He’s horror, he’s good, and you can find his revenant/space Western The Blackest Heart on Amazon.
 I’ve been that dipshit for years.
 No, I didn’t see anything. I lost my faith. Can we not talk about this?
 Burke and Hare were two infamous nineteenth century graverobbers who found it was easier to murder people and sell their bodies than it was to find fresh corpses. When these two entrepreneurs were hanged, medical students in Edinburgh made a purse out of their skin which, sadly, I did not get to see.
 A story of mine concerning Jack the Ripper is currently being serialized by the good folks at Dr. Fantastique’s Show of Wonders. This story would not have been written without that tour.
 This is a flat, pancake-like, Scottish hat with a ribbon coming off the back and a puffy ball on top. The Iroquois used to call Scotsman “cowshit” because that’s what the tam o’ shanter reminded them of.
 I don’t get Freemasonry. Specifically, I don’t get why people think the Masons have the power to orchestrate massive conspiracies in total secrecy. I mean no offense to any Free and Accepted Brethren out there who may find this article, but most Freemasons I’ve known have barely had the wherewithal to match their socks, let alone helm a secret world government or–shit, carve stone. And the higher the degree, in my experience, the less competent the Mason. Except this one older guy I met who did awesome card tricks and said that he was a member of the Invisible Lodge. To join the Invisible Lodge, you have to be a Master Mason and a Master Magician. Now that’s pretty sweet.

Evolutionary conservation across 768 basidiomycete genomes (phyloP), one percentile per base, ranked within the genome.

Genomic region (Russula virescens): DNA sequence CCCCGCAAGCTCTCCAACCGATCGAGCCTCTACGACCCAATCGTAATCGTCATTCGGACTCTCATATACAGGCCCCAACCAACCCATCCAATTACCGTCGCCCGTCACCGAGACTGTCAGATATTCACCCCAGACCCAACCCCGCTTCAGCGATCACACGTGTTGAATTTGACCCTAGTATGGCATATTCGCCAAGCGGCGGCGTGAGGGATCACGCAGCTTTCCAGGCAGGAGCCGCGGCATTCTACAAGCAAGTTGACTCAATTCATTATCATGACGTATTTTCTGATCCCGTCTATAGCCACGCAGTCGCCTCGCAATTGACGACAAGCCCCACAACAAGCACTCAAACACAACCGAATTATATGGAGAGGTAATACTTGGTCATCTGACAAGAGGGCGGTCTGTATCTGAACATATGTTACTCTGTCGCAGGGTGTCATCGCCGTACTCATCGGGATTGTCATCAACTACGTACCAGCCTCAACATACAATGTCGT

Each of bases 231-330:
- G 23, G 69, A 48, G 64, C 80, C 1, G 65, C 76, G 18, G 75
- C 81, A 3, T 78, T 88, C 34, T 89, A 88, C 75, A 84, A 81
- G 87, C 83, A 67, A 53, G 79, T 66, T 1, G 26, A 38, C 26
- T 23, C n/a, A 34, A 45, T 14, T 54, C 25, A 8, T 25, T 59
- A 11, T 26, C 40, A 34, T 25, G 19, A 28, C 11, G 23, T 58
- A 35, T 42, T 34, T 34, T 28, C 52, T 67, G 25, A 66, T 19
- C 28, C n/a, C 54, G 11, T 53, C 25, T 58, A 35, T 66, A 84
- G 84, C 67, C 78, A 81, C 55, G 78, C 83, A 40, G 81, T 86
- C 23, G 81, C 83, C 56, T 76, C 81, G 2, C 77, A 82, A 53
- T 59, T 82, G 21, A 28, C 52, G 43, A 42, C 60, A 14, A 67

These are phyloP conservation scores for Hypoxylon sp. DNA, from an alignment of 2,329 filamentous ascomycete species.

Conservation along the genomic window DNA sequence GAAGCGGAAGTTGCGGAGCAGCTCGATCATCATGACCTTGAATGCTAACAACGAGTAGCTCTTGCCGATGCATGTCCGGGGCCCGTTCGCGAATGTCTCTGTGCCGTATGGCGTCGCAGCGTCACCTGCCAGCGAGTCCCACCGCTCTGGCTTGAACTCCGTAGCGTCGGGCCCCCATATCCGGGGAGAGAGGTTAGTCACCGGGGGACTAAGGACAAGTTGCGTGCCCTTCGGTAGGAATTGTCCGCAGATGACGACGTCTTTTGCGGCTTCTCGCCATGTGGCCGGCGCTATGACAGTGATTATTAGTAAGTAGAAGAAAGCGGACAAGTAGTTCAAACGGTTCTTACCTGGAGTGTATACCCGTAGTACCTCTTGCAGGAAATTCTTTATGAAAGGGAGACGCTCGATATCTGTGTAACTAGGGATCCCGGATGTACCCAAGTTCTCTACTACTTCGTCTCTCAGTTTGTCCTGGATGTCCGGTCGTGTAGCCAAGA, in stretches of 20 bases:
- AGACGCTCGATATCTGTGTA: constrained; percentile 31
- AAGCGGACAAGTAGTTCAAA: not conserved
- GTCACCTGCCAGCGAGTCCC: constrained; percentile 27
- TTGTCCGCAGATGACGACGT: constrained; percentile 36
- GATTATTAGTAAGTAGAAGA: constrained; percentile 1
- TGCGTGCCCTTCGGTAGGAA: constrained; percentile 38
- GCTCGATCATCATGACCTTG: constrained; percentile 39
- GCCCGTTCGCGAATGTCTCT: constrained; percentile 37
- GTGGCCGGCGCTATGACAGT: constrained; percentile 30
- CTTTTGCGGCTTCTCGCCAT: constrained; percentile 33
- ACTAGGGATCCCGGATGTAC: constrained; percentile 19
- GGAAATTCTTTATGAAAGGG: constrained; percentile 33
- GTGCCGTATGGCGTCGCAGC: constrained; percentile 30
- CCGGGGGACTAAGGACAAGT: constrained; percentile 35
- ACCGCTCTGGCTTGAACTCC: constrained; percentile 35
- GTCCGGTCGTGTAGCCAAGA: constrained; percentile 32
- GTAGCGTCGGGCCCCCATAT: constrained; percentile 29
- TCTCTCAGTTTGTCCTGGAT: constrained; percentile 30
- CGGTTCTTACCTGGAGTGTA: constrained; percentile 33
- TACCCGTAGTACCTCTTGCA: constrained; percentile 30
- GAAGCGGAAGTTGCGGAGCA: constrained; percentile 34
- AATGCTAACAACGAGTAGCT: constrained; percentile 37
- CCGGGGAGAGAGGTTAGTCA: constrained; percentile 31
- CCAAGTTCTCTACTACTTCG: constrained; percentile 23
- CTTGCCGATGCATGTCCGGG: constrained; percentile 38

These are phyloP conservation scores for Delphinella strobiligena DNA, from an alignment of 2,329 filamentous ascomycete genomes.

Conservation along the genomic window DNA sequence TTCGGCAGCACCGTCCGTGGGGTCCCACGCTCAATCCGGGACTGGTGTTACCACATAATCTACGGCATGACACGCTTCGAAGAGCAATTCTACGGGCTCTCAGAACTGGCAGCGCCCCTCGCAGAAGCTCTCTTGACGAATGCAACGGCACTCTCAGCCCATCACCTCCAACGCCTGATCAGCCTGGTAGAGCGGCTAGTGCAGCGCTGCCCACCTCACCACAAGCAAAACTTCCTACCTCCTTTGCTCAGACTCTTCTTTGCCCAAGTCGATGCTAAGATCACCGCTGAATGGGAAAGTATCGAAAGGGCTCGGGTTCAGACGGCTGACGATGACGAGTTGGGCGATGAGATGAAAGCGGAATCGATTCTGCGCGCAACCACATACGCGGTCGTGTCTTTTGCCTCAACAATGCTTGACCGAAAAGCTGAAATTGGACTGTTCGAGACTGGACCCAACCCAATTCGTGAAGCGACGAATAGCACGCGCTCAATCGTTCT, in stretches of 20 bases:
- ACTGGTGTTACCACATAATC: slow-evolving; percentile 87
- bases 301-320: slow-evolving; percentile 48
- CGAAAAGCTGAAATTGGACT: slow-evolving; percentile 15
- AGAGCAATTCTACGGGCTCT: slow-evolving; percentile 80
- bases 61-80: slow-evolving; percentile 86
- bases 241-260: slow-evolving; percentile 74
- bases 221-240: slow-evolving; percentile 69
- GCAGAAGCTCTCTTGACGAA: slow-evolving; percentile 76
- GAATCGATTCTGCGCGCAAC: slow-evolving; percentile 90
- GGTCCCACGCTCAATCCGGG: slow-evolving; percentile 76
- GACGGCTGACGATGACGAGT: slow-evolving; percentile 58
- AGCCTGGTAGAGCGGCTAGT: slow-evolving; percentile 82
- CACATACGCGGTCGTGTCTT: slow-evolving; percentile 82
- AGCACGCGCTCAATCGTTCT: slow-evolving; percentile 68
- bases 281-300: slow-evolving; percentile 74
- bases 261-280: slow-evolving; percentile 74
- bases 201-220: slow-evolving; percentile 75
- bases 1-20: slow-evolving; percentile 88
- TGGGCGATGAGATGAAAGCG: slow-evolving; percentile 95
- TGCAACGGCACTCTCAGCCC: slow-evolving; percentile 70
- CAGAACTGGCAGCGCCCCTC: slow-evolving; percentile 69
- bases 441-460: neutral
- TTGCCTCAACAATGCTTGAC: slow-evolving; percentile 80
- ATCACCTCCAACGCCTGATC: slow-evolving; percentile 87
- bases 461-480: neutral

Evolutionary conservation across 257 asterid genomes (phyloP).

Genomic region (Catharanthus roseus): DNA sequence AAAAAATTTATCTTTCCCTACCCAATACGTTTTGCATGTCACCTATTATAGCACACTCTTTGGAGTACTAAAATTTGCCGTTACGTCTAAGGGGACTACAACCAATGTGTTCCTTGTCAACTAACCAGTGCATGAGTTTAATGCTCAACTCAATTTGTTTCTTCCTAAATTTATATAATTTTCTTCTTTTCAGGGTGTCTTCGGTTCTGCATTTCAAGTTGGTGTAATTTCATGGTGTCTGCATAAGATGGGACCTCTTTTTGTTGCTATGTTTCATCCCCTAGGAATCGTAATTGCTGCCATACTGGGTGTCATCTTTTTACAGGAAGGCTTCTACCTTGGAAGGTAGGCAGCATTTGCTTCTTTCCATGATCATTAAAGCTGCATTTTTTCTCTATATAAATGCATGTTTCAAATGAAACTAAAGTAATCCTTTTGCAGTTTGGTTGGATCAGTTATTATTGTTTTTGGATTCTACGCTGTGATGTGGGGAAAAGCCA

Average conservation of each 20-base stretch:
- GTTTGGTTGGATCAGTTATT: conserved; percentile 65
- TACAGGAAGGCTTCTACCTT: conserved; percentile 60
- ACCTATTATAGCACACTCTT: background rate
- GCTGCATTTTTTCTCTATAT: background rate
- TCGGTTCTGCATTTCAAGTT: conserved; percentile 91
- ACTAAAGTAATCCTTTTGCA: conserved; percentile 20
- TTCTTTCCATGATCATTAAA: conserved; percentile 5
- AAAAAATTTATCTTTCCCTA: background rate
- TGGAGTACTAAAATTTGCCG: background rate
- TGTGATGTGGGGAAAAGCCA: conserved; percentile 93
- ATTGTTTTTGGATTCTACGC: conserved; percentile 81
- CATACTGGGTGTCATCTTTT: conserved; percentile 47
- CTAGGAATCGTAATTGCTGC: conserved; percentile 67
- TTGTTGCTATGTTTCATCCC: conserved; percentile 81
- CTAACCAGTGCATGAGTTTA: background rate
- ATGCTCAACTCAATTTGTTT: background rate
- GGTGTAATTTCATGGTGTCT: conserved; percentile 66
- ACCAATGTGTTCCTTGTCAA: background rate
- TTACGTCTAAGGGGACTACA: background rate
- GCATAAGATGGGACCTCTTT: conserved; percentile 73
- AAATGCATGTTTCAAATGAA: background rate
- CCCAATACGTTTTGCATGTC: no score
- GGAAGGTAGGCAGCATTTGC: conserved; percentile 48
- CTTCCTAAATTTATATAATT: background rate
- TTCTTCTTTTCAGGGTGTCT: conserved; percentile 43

The novel was called After the End, and it was all about an angsty knight in feudal Maine, post-“genetic apocalypse.” It was written in a disgustingly florid style because I thought that if you wanted to be a great writer, you had to write like Lord Byron locked in a room with only a thesaurus and an all-you-can-snort supply of coke.
 That wasn’t the real title, but it captures the story’s essence.
 The Olmec culture was the precursor to almost all the great Mesoamerican cultures that followed: Mayans, Aztecs, Toltecs, etc. Lasting from about 1800-400 BC, the Olmecs are famous for the giant basalt heads they carved and some enigmatic figures interpreted variously as werejaguars, rain gods, and spina bifida sufferers.
 I realize the last three stretch the boundaries of the term “animal,” but we’re dealing with an animistic worldview here.
 The other part of me was thinking that I didn’t want “Hunter C. Eden, 1982-2012, Death by Rabid Kitten” on my headstone.
 Maybe I’m as bad as the Texan, but I still think “The Thing on the Doorstep,” whatever Lovecraft thought, is a pretty kinky story when you think about its implications.
 This doesn’t mean gender equality–I’m all for that. No, these kids wanted a society that didn’t recognize gender at all, including such sexist and homophobic preconceptions as, “Boys and girls have some biological differences.”
 Is that a word?
 Wells was a strong supporter of human rights and non-proliferation of nuclear weapons. He also wrote some great horror.